11% of workers in the building industry have no idea what asbestos is 

Asbestos-related diseases still claim 5,000 deaths every year. A long latency period means that very often several decades can pass before the onset of symptoms . For those who have been exposed to asbestos, the health implications can be devastating. 

Although asbestos, a type of mineral which is resistant to heat and corrosion, was fully banned in the UK in 1999, it is estimated that 1.5million buildings in the UK still contain the cancer-causing material meaning the risk of exposure is still very real.  

Specialist legal services law firm, Slater and Gordon, has conducted research to identify how aware those working in the construction sector are of asbestos and the risks it poses.  

And it seems the sector need to be educated about the dangers with many potentially coming close to asbestos without realising it. Shockingly, a 11% of people working in the industry, including architects, construction workers and engineers, aren’t sure what asbestos is. Additionally, 7% of those surveyed did not know asbestos can cause health problems with more than a quarter (27%) of those unaware that mesothelioma can occur as a direct result from exposure. In fact, 4% of those surveyed thought handling asbestos was perfectly safe.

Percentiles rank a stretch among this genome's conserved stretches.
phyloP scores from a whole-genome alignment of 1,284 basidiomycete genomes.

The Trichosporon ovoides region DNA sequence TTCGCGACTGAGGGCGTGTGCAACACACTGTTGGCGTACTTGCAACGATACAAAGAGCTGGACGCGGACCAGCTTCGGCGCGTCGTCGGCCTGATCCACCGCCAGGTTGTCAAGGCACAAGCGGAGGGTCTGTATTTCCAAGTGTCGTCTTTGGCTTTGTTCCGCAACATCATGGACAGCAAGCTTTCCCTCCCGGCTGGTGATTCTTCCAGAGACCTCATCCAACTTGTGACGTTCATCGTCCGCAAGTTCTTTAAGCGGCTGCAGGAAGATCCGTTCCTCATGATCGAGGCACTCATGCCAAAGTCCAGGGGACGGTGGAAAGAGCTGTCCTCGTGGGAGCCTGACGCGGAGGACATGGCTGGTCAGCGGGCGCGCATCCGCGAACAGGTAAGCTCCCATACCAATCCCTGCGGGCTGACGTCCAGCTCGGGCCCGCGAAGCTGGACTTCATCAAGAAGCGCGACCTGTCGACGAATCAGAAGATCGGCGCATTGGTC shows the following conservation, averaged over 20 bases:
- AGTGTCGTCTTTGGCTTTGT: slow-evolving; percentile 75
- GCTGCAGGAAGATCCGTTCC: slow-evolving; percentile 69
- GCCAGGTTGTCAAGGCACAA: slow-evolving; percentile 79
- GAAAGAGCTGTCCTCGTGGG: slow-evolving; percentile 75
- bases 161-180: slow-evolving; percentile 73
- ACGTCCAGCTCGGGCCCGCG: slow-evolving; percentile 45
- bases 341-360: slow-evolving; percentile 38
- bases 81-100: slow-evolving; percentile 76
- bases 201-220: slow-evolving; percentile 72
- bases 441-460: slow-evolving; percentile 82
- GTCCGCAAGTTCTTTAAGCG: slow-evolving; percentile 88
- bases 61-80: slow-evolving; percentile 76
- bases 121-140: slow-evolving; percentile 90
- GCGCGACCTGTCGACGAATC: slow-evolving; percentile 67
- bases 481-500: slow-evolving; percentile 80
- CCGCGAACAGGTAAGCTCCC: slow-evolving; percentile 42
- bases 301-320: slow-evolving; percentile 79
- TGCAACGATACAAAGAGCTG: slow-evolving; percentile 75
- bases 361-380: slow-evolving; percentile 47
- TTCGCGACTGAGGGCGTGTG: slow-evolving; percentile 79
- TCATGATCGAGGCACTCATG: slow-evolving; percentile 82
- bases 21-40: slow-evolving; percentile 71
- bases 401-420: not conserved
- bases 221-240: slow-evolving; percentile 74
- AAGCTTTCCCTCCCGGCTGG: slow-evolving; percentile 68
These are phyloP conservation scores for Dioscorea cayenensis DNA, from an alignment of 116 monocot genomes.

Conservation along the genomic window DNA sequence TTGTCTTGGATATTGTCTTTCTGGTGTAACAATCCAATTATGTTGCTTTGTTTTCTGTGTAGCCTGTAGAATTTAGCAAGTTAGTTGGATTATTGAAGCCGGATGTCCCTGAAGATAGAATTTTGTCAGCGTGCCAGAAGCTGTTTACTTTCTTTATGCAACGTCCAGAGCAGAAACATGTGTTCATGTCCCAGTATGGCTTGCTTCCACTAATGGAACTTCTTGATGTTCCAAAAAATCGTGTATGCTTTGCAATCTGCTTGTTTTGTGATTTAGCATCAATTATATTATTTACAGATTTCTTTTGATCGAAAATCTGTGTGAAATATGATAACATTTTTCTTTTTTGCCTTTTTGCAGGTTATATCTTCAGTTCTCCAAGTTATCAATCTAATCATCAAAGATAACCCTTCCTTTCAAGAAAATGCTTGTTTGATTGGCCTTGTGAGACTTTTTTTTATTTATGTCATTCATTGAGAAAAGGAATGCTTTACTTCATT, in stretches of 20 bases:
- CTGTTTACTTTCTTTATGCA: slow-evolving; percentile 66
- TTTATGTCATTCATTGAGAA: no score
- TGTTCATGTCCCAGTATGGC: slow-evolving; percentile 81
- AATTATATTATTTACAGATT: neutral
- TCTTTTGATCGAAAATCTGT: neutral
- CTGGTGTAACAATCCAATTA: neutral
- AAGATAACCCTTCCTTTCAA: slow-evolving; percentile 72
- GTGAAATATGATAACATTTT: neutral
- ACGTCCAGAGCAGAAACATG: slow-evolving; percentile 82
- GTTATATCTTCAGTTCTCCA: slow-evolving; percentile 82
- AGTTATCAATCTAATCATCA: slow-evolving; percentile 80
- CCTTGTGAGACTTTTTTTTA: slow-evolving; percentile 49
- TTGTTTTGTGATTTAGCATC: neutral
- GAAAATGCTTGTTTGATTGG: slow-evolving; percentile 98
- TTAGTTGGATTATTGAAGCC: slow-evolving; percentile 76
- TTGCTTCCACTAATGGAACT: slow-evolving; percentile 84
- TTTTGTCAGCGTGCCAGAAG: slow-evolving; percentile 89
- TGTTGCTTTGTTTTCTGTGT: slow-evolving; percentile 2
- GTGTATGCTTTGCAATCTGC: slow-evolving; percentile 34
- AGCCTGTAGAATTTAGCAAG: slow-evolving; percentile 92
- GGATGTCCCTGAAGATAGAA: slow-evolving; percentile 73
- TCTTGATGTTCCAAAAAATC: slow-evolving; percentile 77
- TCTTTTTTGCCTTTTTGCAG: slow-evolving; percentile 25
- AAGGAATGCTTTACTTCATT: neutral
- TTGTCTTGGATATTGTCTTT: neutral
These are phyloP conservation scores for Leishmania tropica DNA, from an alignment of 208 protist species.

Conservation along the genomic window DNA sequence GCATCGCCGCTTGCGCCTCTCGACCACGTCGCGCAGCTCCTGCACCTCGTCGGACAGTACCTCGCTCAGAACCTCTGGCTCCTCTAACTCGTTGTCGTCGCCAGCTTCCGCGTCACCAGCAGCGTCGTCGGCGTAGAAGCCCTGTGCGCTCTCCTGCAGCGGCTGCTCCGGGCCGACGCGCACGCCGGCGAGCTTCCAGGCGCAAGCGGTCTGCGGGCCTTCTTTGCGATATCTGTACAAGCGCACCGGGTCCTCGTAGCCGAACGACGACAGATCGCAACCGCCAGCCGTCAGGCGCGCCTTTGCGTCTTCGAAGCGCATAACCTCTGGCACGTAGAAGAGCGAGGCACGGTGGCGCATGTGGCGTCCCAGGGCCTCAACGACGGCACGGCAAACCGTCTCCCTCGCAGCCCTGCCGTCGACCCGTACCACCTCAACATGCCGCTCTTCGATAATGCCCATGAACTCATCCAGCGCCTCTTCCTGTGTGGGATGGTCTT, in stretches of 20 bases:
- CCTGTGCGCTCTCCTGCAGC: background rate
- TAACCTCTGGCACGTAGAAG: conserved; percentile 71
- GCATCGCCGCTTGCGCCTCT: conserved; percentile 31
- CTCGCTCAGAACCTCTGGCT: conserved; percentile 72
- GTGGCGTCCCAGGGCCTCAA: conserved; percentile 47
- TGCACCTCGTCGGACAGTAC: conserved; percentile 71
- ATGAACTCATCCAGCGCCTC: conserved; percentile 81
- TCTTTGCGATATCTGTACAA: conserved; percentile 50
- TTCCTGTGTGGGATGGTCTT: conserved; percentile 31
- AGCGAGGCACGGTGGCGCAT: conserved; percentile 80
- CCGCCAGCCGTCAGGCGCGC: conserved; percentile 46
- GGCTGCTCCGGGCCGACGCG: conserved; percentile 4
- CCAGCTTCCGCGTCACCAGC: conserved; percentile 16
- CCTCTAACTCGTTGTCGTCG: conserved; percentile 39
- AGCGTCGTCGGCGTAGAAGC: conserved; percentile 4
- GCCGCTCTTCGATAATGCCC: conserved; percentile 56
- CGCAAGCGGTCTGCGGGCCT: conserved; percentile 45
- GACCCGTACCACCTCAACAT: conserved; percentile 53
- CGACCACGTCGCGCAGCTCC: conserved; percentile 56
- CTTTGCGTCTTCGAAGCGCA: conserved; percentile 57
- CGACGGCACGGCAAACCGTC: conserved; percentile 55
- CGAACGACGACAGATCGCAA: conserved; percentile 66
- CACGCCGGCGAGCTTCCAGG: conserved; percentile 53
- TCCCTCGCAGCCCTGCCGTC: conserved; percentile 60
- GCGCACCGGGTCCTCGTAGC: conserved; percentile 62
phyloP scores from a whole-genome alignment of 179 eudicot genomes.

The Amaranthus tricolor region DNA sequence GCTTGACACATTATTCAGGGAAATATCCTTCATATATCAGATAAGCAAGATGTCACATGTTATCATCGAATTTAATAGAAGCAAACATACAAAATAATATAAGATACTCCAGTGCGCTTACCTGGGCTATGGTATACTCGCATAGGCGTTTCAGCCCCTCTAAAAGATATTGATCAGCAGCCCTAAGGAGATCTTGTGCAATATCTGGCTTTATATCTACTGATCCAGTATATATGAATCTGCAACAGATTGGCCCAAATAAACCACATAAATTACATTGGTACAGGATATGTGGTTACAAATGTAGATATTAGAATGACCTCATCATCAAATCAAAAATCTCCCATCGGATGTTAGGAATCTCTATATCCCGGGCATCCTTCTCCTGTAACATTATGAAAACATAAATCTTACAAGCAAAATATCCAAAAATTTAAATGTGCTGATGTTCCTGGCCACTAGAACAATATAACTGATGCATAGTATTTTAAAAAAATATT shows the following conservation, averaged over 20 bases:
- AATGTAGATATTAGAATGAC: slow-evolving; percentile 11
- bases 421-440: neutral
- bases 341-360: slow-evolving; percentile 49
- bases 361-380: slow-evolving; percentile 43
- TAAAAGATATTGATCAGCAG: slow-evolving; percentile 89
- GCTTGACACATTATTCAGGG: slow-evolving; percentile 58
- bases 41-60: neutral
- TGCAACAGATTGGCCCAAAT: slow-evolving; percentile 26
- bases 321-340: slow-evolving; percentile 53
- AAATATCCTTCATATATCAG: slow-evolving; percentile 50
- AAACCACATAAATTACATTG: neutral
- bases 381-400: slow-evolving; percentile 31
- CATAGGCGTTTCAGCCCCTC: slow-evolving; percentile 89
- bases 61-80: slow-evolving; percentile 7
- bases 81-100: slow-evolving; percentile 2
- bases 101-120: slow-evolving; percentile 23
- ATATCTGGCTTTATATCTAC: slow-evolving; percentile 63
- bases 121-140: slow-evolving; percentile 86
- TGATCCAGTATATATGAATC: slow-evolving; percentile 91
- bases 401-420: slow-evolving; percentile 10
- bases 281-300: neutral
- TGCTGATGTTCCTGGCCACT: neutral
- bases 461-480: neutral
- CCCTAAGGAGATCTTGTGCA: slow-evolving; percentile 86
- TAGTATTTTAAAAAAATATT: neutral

When it comes to occupations that may be more at risk of exposure, one-in five- people in construction (18%) didn’t think those working in the industry were at an increased risk with one-third not realising plumbers specifically were at risk.  

Of those surveyed, 29% didn’t realise asbestos could be found in industrial buildings, 42% weren’t aware it could be present in ceiling and floor cavities, and more than half (51%) weren’t aware it may be in floor tiles. An additional 40% of people in the industry thought residential buildings were always completely safe from asbestos.  

Jordan Bell, Principal Lawyer & Head of Industrial Disease Department at Slater and Gordon, said: “Although asbestos is no longer used in the construction of buildings, it is still present in buildings that were built many years ago – from schools to factories and even homes -and therefore there is still a risk of exposure to anyone that uses those buildings. This means everyone, not just those who handled the asbestos at construction stage, should be aware of what asbestos is and what the implications of exposure are. 

“It is also important to be aware that family members of those who were employed in potentially high-risk industries whilst asbestos was in use are aware of what asbestos is. As the latency period of asbestos exposure is so long, it may be worth speaking with elderly family members who worked in these environments to determine where they believe they were exposed and how that exposure to asbestos occurred.  

“Despite the fact that asbestos is no longer used as a construction material, we are not seeing a reduction in the number of claims related to exposure. This is in part due to the extended latency period of asbestos-related illnesses but we also cannot ignore the fact that it is still prevalent in so many buildings. If you, or a family member, has suffered with an asbestos related disease, a specialist industrial disease solicitor will be able to advise you on next steps.”